Narrator: This is Science Today. New psychological
evidence suggests babies and children under the
age of four have brains that are smarter, faster
and busier than any adult's. Alison Gopnik, a psychology
professor at the University of California, Berkeley,
says in comparison, adult brains are less flexible.
Gopnik: We're less good at learning new things
- at considering and entertaining new possibilities.
I think the great advantage that children and babies
have is that they're extremely good doing at this.
They haven't had all this experience and practice
in using information, that they're so much more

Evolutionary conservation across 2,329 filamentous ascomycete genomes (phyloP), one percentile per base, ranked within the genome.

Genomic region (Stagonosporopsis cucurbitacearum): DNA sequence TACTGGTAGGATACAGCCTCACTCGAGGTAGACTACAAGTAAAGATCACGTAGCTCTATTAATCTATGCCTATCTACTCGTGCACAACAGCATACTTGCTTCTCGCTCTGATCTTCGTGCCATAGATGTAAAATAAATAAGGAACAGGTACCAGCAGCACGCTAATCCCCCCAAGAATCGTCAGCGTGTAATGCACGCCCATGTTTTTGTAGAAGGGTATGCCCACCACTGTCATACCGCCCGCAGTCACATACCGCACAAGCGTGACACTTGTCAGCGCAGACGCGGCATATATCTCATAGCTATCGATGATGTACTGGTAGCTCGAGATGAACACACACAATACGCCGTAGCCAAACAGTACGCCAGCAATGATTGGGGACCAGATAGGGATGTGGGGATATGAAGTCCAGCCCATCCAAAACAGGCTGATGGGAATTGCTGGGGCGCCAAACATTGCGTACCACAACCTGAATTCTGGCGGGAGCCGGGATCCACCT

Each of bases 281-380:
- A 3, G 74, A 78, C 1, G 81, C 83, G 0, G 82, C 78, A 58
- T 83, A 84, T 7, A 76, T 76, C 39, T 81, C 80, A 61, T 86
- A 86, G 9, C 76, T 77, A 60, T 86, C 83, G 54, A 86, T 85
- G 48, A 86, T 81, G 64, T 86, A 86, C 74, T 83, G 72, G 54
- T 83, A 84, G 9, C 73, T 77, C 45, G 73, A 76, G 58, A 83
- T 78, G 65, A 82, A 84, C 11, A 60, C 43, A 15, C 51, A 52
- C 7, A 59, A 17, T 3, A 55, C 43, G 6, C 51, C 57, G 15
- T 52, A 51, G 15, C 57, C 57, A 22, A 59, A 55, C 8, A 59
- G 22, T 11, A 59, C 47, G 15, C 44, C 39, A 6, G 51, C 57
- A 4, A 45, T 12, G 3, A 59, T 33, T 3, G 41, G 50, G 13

open to new possibilities. They are literally more
active and more connected than adult's brains are.
Narrator: Gopnik stops short of supporting
the old theory that a baby's mind is like a sponge.
Gopnik: They're not really like a sponge,
if a sponge means that they're just taking everything
in. On the contrary, part of the reason exactly
why they can learn so much is because they only
pay attention to some things, not others. And they
change what they think about the world bit by bit
- the same way that adult scientists change what
they think about the world bit by bit.
Narrator: For Science Today, I'm Larissa Branin.